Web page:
A New York City Department of Buildings safety sweep this month resulted in 3,600 violations and 1,499 stop work orders issued to construction contractors. According to a report by Construction Dive, the sweeps were launched because of a spate of construction site fatalities in the city, with seven workers dying in the first five months of 2021—two from falls, as the report notes.
As the DOB noted in a press release, the enforcement campaign began in June. City inspectors visited a total of 7,443 job sites: 1,645 in Manhattan; 722 in the Bronx; 2,757 in Brooklyn; 1,929 in Queens; and 390 in Staten Island. Of the sites visited, 2,814 were new building projects, 436 were demolitions, and 4,193 were alterations. The DOB touted five construction safety bills currently under consideration by New York City legislators. If passed, the bills would “create a licensing requirement for general contractors who perform construction work, require more site safety supervision at larger work sites, strengthen requirements for cold-formed steel construction, and permanently ban the dangerous use of stand-off brackets for suspended scaffold work.”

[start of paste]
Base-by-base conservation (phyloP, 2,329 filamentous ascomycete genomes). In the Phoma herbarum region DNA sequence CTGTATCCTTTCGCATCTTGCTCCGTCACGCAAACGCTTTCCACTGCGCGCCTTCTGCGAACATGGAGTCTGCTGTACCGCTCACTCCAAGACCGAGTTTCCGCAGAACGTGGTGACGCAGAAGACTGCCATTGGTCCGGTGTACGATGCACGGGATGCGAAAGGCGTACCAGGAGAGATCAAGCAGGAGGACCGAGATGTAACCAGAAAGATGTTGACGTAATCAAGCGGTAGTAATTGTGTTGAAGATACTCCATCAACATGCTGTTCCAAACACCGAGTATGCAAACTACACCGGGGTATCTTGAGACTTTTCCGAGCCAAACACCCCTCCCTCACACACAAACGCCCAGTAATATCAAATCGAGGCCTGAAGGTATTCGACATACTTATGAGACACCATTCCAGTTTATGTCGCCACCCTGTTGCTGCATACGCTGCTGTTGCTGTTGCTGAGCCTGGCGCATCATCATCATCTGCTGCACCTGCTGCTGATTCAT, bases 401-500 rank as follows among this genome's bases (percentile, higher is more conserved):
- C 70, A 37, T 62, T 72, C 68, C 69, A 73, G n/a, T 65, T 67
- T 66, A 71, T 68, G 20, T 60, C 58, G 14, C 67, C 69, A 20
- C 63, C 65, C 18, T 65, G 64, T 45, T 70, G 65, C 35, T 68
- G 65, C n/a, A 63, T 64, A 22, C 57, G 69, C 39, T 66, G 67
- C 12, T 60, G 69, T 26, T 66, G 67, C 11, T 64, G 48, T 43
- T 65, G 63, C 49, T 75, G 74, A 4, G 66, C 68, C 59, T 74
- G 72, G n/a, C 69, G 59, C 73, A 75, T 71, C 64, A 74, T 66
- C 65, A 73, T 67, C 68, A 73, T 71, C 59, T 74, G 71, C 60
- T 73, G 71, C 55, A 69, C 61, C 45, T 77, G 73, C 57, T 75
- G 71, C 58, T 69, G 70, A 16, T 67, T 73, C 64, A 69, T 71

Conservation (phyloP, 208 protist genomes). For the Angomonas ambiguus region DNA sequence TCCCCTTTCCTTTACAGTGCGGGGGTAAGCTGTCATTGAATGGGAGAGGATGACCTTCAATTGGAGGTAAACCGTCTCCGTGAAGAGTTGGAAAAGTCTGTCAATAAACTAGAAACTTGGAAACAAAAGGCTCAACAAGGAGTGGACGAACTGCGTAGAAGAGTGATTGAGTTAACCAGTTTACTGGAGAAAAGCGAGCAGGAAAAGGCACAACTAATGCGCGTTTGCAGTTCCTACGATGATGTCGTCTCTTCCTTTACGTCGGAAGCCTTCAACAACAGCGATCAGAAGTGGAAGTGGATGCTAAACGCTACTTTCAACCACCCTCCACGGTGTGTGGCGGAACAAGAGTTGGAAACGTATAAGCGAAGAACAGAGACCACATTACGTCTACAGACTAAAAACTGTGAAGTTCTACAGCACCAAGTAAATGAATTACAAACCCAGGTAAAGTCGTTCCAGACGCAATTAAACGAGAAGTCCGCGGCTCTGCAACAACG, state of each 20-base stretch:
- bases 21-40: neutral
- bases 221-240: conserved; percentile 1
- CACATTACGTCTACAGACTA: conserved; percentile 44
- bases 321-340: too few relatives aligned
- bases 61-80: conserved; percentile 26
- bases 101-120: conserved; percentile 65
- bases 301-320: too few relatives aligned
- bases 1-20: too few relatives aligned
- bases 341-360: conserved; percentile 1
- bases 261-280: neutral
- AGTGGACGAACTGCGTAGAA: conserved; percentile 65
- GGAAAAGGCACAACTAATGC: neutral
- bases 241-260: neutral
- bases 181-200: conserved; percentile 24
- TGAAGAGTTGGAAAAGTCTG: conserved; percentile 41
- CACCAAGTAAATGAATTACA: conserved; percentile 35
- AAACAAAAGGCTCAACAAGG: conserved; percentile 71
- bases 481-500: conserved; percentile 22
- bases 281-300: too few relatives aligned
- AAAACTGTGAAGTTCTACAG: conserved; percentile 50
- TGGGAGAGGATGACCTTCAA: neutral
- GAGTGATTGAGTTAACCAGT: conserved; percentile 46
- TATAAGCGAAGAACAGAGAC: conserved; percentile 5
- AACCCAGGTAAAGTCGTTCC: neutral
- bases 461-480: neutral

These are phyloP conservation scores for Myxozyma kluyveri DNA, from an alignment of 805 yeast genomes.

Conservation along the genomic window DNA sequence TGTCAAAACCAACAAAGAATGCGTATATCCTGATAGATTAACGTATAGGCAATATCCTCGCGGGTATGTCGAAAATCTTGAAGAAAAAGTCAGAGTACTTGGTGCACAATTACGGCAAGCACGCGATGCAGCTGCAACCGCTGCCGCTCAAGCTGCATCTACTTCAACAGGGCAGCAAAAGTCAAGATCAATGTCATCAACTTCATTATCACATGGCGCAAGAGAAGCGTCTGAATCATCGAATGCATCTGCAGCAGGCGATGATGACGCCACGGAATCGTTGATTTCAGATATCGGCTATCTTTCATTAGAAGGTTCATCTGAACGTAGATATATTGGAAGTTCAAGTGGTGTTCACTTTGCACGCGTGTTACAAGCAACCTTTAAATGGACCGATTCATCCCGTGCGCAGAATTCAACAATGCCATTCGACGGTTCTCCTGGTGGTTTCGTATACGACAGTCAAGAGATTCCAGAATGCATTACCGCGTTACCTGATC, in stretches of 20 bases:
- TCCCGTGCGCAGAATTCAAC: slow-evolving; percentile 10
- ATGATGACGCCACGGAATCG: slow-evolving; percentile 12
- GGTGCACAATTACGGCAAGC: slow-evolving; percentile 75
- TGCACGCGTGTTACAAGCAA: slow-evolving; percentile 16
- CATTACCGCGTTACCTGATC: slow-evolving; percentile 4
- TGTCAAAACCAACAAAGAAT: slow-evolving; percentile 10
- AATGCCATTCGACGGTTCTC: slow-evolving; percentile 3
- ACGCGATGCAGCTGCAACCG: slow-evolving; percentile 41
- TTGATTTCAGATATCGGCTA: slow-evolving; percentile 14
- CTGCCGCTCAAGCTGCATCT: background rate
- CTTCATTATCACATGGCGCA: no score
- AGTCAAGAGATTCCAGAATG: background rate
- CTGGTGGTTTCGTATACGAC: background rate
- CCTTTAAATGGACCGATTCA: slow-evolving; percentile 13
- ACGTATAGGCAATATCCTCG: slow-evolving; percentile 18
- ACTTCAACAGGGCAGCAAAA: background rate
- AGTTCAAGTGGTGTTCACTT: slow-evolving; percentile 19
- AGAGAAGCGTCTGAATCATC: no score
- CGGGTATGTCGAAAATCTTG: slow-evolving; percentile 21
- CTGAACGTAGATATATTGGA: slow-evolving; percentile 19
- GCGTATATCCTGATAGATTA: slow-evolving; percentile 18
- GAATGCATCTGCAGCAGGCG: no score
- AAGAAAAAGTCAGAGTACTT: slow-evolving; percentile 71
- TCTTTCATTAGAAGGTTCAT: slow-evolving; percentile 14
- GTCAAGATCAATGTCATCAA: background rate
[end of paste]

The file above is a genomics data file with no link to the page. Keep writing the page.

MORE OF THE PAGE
Construction Dive observed in its analysis of the safety sweeps that construction sites nationwide have an issue with deadly falls, with 401 of 1,102 job site deaths in 2019 caused by falls. In New York City specifically, falls have resulted in 37 deaths since 2015, as well as 1,029 injuries. The DOB action involved the distribution of “safety cards” featuring safety reminders about wearing harnesses, staying vigilant about fall hazards, and the installing “guardrails or hole coverings.”
In a statement about the safety sweep, DOB Commissioner Melanie E. La Rocca said, “DOB enforcement is of critical importance in promoting safety at construction sites; but the reality is that we cannot be in all places at all times. To protect the lives of the working men and women who are building in our city, we need our partners in the construction industry to step up and join us in pushing for enhanced round-the-clock supervision and greater accountability.”